Thursday, 13 October 2016

Interfaith Walk

On a sunny Sunday afternoon back in June I decided to go along to an Interfaith walk which had been organised by Brian Ball. All I knew was that along the walk we would be visiting a church, a mosque and a temple. It sounded interesting so with my mother and daughter in tow we packed a drink and an umbrella and headed off.

We started at Edmonton Methodist Church with an introduction from Brian and some refreshments. After a bit of mingling we entered the church to listen to Minister Alan Combes tell us about the church building. He explained that it didn’t look like a traditional church but that they had adapted the space to serve as a church for the congregation of 250 people. We sat on the lovely cushioned chairs and admired the soE carpet, balcony and music area for the children. We led into a discussion about children’s attendance (or lack of) at church – something we found to be a common problem across faiths.

We then began the short walk to the Mevlana Rumi Mosque which was just across the road. This was very exciting for me personally as I remembered coming to this building as a child when it was Edmonton Library. We were welcomed by Seval Gocke who began by saying how proud she was to be a female director of the mosque. We sat in a very grand common room and Seval told us about Ramadan (which was halfway through at that me) and invited us to special celebrations which were happening the following week. We removed our shoes and entered the prayer room which had a beautiful carpet. I was intrigued to see how the men and women were separated but surprised to learn that women could pray together with men albeit standing at the back. We listened to some prayers sung by one of the members.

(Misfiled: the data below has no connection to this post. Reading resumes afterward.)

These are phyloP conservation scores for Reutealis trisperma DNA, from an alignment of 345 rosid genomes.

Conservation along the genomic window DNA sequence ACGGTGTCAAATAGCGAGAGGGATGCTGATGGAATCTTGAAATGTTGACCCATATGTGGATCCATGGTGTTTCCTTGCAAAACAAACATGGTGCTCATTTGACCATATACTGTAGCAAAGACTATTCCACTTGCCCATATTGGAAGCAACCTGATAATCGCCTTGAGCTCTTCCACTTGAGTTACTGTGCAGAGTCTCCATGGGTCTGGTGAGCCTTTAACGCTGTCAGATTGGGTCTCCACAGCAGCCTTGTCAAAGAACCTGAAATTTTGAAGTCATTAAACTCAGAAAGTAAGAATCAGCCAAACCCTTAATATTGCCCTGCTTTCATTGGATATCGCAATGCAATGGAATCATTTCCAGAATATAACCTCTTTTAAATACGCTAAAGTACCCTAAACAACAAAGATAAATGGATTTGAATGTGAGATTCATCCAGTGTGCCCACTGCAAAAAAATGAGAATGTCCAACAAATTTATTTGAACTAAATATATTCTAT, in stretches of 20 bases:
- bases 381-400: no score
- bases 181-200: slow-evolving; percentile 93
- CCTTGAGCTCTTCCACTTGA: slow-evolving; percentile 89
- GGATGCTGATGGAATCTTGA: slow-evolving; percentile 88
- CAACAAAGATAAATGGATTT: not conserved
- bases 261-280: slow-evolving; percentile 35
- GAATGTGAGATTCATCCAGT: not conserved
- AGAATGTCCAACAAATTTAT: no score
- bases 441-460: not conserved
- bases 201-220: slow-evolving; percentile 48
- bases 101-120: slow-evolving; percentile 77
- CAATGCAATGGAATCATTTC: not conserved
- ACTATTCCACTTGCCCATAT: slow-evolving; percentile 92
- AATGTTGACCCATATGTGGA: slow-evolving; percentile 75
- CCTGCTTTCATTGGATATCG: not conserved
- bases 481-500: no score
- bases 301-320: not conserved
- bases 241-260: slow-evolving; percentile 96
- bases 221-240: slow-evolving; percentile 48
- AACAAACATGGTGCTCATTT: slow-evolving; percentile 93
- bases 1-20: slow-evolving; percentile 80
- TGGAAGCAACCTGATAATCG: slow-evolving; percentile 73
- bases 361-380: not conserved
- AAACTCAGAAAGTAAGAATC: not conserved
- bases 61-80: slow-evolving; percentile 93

Once our shoes were on we said goodbye and headed off to the Nagapooshani Ambaal Temple. On arrival we saw that the Temple is currently being rebuilt and we were taken to the temporary temple next door. The room was filled with statues which were introduced to us by Shanmuganathan Navaratnam (also known as Shan). He told us the names of each of the statues and ex-plained the animals associated with them.
It was overwhelming to see the amount of detail related to each one and their importance in the Hindu faith. We then went to see the build-ing site and the evolving new temple. How impressive! Each stone was shipped over from Sri Lanka and there were hundreds. I will definitely be returning to see the finished project which is expected to be ready next year.

The final stop on our walk was back to the start where we met Jagdish Aminaden from the Baha’i faith. He explained that they do not have a specific place to worship but rather they meet in halls or houses. Jagdish gave us a talk about the founder of Baha’i, Baha U’llah and the 3 main beliefs which are one God, one humankind and one religion. We then watched a video showing a holy place called Haifa in Israel where the ‘Shrine Of The Bab’ is found. The beautiful gardens surround the Shrine and this is also where the administration offices are based. It is definitely a place I would like to visit one day. I enjoyed the walk and the chance to find out more about the faiths. I learned that there are similarities and differences. It was good to speak to others along the way and share our experiences. I would like to thank Brain for organising and I look forward to the next interfaith event. Hopefully you will join me!

- Nathalie Muller

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